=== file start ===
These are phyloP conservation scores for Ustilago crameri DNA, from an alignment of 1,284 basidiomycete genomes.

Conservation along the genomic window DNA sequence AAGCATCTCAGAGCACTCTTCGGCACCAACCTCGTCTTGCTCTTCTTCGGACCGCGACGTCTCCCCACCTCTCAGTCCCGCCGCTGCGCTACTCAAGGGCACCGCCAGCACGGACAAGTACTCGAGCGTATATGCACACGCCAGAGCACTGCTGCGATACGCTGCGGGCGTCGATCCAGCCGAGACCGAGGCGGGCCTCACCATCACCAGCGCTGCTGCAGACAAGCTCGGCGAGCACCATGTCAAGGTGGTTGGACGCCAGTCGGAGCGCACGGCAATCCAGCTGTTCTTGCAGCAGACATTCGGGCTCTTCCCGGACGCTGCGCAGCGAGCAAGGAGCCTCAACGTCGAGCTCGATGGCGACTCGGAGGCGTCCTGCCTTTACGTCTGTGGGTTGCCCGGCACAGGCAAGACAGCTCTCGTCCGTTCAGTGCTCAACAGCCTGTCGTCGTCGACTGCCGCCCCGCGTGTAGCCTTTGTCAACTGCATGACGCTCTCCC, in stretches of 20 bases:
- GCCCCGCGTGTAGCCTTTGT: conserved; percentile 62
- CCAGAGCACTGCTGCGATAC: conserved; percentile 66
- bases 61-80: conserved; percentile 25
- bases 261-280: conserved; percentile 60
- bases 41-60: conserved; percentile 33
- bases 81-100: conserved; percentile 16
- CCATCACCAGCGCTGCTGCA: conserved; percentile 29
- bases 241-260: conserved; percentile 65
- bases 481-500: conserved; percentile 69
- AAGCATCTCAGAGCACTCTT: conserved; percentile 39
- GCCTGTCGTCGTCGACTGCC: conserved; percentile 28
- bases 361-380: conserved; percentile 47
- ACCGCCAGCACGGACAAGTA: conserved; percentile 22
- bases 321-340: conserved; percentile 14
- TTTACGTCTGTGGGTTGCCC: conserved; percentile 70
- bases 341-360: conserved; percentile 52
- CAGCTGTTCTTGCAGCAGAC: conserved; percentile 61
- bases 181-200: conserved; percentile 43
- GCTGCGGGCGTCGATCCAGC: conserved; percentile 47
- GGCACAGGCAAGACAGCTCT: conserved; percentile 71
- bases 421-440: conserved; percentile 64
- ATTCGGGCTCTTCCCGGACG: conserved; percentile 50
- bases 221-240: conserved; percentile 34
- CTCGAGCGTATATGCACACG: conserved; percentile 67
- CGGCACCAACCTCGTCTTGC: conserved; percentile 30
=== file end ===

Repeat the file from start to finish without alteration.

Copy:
These are phyloP conservation scores for Ustilago crameri DNA, from an alignment of 1,284 basidiomycete genomes.

Conservation along the genomic window DNA sequence AAGCATCTCAGAGCACTCTTCGGCACCAACCTCGTCTTGCTCTTCTTCGGACCGCGACGTCTCCCCACCTCTCAGTCCCGCCGCTGCGCTACTCAAGGGCACCGCCAGCACGGACAAGTACTCGAGCGTATATGCACACGCCAGAGCACTGCTGCGATACGCTGCGGGCGTCGATCCAGCCGAGACCGAGGCGGGCCTCACCATCACCAGCGCTGCTGCAGACAAGCTCGGCGAGCACCATGTCAAGGTGGTTGGACGCCAGTCGGAGCGCACGGCAATCCAGCTGTTCTTGCAGCAGACATTCGGGCTCTTCCCGGACGCTGCGCAGCGAGCAAGGAGCCTCAACGTCGAGCTCGATGGCGACTCGGAGGCGTCCTGCCTTTACGTCTGTGGGTTGCCCGGCACAGGCAAGACAGCTCTCGTCCGTTCAGTGCTCAACAGCCTGTCGTCGTCGACTGCCGCCCCGCGTGTAGCCTTTGTCAACTGCATGACGCTCTCCC, in stretches of 20 bases:
- GCCCCGCGTGTAGCCTTTGT: conserved; percentile 62
- CCAGAGCACTGCTGCGATAC: conserved; percentile 66
- bases 61-80: conserved; percentile 25
- bases 261-280: conserved; percentile 60
- bases 41-60: conserved; percentile 33
- bases 81-100: conserved; percentile 16
- CCATCACCAGCGCTGCTGCA: conserved; percentile 29
- bases 241-260: conserved; percentile 65
- bases 481-500: conserved; percentile 69
- AAGCATCTCAGAGCACTCTT: conserved; percentile 39
- GCCTGTCGTCGTCGACTGCC: conserved; percentile 28
- bases 361-380: conserved; percentile 47
- ACCGCCAGCACGGACAAGTA: conserved; percentile 22
- bases 321-340: conserved; percentile 14
- TTTACGTCTGTGGGTTGCCC: conserved; percentile 70
- bases 341-360: conserved; percentile 52
- CAGCTGTTCTTGCAGCAGAC: conserved; percentile 61
- bases 181-200: conserved; percentile 43
- GCTGCGGGCGTCGATCCAGC: conserved; percentile 47
- GGCACAGGCAAGACAGCTCT: conserved; percentile 71
- bases 421-440: conserved; percentile 64
- ATTCGGGCTCTTCCCGGACG: conserved; percentile 50
- bases 221-240: conserved; percentile 34
- CTCGAGCGTATATGCACACG: conserved; percentile 67
- CGGCACCAACCTCGTCTTGC: conserved; percentile 30